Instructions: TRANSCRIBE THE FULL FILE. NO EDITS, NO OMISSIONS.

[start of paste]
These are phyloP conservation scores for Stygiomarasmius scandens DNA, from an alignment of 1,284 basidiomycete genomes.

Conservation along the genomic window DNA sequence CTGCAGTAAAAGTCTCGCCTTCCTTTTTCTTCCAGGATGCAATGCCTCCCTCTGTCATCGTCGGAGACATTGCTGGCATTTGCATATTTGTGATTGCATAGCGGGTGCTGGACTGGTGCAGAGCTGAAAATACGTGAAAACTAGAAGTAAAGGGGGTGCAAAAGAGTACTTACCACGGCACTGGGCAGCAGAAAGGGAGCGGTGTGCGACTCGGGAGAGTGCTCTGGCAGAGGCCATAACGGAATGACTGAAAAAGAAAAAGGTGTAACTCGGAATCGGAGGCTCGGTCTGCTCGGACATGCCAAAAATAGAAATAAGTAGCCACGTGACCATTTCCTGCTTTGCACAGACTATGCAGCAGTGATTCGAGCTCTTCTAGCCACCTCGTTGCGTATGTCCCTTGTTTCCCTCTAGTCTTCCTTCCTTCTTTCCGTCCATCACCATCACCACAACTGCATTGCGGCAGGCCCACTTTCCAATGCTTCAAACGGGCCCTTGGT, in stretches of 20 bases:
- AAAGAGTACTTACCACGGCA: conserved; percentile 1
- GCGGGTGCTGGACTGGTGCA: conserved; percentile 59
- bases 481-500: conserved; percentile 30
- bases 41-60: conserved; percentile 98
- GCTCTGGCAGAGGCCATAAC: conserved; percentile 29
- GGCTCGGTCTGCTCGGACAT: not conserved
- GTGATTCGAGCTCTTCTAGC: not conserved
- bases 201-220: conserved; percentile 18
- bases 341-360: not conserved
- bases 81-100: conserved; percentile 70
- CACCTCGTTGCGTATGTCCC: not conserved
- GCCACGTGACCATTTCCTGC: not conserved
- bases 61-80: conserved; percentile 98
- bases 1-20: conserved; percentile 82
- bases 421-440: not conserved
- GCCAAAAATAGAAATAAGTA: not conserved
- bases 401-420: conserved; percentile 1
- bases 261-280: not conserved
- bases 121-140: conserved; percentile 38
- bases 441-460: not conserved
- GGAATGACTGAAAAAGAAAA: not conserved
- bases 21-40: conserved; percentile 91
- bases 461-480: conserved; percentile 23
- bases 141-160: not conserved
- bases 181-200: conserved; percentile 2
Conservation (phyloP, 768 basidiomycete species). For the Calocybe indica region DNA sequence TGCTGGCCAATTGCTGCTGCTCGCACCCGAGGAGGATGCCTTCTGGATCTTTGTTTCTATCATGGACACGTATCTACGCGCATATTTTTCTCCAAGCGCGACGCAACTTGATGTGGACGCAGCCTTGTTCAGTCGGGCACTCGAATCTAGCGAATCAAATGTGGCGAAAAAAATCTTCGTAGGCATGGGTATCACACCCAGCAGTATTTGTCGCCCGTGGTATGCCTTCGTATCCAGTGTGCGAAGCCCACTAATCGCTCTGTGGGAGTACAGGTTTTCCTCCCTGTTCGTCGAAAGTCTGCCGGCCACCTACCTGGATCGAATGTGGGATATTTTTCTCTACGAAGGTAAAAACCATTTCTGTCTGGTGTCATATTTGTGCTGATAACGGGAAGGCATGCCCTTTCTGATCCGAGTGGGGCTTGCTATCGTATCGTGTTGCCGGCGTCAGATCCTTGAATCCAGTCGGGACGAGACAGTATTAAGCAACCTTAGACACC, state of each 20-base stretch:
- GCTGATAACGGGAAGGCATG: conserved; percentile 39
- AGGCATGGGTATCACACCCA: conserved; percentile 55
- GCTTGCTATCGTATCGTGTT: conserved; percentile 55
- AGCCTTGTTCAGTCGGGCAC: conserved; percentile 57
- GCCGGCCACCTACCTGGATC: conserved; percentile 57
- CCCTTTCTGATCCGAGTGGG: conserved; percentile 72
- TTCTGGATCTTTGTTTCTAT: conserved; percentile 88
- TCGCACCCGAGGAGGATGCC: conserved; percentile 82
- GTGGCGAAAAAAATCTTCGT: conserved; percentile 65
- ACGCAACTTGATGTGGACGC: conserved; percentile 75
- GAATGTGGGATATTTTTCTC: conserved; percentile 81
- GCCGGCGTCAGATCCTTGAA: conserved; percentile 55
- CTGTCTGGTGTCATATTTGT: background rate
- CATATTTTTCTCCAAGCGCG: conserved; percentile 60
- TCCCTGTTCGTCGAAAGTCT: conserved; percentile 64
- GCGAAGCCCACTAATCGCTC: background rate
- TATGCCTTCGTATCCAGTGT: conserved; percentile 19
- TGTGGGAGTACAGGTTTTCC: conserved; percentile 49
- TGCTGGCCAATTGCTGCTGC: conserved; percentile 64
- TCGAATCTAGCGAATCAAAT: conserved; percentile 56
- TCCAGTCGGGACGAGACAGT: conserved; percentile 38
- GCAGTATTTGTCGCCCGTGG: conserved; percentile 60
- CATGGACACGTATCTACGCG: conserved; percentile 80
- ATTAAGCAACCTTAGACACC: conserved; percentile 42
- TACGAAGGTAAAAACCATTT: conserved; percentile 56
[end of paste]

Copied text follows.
These are phyloP conservation scores for Stygiomarasmius scandens DNA, from an alignment of 1,284 basidiomycete genomes.

Conservation along the genomic window DNA sequence CTGCAGTAAAAGTCTCGCCTTCCTTTTTCTTCCAGGATGCAATGCCTCCCTCTGTCATCGTCGGAGACATTGCTGGCATTTGCATATTTGTGATTGCATAGCGGGTGCTGGACTGGTGCAGAGCTGAAAATACGTGAAAACTAGAAGTAAAGGGGGTGCAAAAGAGTACTTACCACGGCACTGGGCAGCAGAAAGGGAGCGGTGTGCGACTCGGGAGAGTGCTCTGGCAGAGGCCATAACGGAATGACTGAAAAAGAAAAAGGTGTAACTCGGAATCGGAGGCTCGGTCTGCTCGGACATGCCAAAAATAGAAATAAGTAGCCACGTGACCATTTCCTGCTTTGCACAGACTATGCAGCAGTGATTCGAGCTCTTCTAGCCACCTCGTTGCGTATGTCCCTTGTTTCCCTCTAGTCTTCCTTCCTTCTTTCCGTCCATCACCATCACCACAACTGCATTGCGGCAGGCCCACTTTCCAATGCTTCAAACGGGCCCTTGGT, in stretches of 20 bases:
- AAAGAGTACTTACCACGGCA: conserved; percentile 1
- GCGGGTGCTGGACTGGTGCA: conserved; percentile 59
- bases 481-500: conserved; percentile 30
- bases 41-60: conserved; percentile 98
- GCTCTGGCAGAGGCCATAAC: conserved; percentile 29
- GGCTCGGTCTGCTCGGACAT: not conserved
- GTGATTCGAGCTCTTCTAGC: not conserved
- bases 201-220: conserved; percentile 18
- bases 341-360: not conserved
- bases 81-100: conserved; percentile 70
- CACCTCGTTGCGTATGTCCC: not conserved
- GCCACGTGACCATTTCCTGC: not conserved
- bases 61-80: conserved; percentile 98
- bases 1-20: conserved; percentile 82
- bases 421-440: not conserved
- GCCAAAAATAGAAATAAGTA: not conserved
- bases 401-420: conserved; percentile 1
- bases 261-280: not conserved
- bases 121-140: conserved; percentile 38
- bases 441-460: not conserved
- GGAATGACTGAAAAAGAAAA: not conserved
- bases 21-40: conserved; percentile 91
- bases 461-480: conserved; percentile 23
- bases 141-160: not conserved
- bases 181-200: conserved; percentile 2
Conservation (phyloP, 768 basidiomycete species). For the Calocybe indica region DNA sequence TGCTGGCCAATTGCTGCTGCTCGCACCCGAGGAGGATGCCTTCTGGATCTTTGTTTCTATCATGGACACGTATCTACGCGCATATTTTTCTCCAAGCGCGACGCAACTTGATGTGGACGCAGCCTTGTTCAGTCGGGCACTCGAATCTAGCGAATCAAATGTGGCGAAAAAAATCTTCGTAGGCATGGGTATCACACCCAGCAGTATTTGTCGCCCGTGGTATGCCTTCGTATCCAGTGTGCGAAGCCCACTAATCGCTCTGTGGGAGTACAGGTTTTCCTCCCTGTTCGTCGAAAGTCTGCCGGCCACCTACCTGGATCGAATGTGGGATATTTTTCTCTACGAAGGTAAAAACCATTTCTGTCTGGTGTCATATTTGTGCTGATAACGGGAAGGCATGCCCTTTCTGATCCGAGTGGGGCTTGCTATCGTATCGTGTTGCCGGCGTCAGATCCTTGAATCCAGTCGGGACGAGACAGTATTAAGCAACCTTAGACACC, state of each 20-base stretch:
- GCTGATAACGGGAAGGCATG: conserved; percentile 39
- AGGCATGGGTATCACACCCA: conserved; percentile 55
- GCTTGCTATCGTATCGTGTT: conserved; percentile 55
- AGCCTTGTTCAGTCGGGCAC: conserved; percentile 57
- GCCGGCCACCTACCTGGATC: conserved; percentile 57
- CCCTTTCTGATCCGAGTGGG: conserved; percentile 72
- TTCTGGATCTTTGTTTCTAT: conserved; percentile 88
- TCGCACCCGAGGAGGATGCC: conserved; percentile 82
- GTGGCGAAAAAAATCTTCGT: conserved; percentile 65
- ACGCAACTTGATGTGGACGC: conserved; percentile 75
- GAATGTGGGATATTTTTCTC: conserved; percentile 81
- GCCGGCGTCAGATCCTTGAA: conserved; percentile 55
- CTGTCTGGTGTCATATTTGT: background rate
- CATATTTTTCTCCAAGCGCG: conserved; percentile 60
- TCCCTGTTCGTCGAAAGTCT: conserved; percentile 64
- GCGAAGCCCACTAATCGCTC: background rate
- TATGCCTTCGTATCCAGTGT: conserved; percentile 19
- TGTGGGAGTACAGGTTTTCC: conserved; percentile 49
- TGCTGGCCAATTGCTGCTGC: conserved; percentile 64
- TCGAATCTAGCGAATCAAAT: conserved; percentile 56
- TCCAGTCGGGACGAGACAGT: conserved; percentile 38
- GCAGTATTTGTCGCCCGTGG: conserved; percentile 60
- CATGGACACGTATCTACGCG: conserved; percentile 80
- ATTAAGCAACCTTAGACACC: conserved; percentile 42
- TACGAAGGTAAAAACCATTT: conserved; percentile 56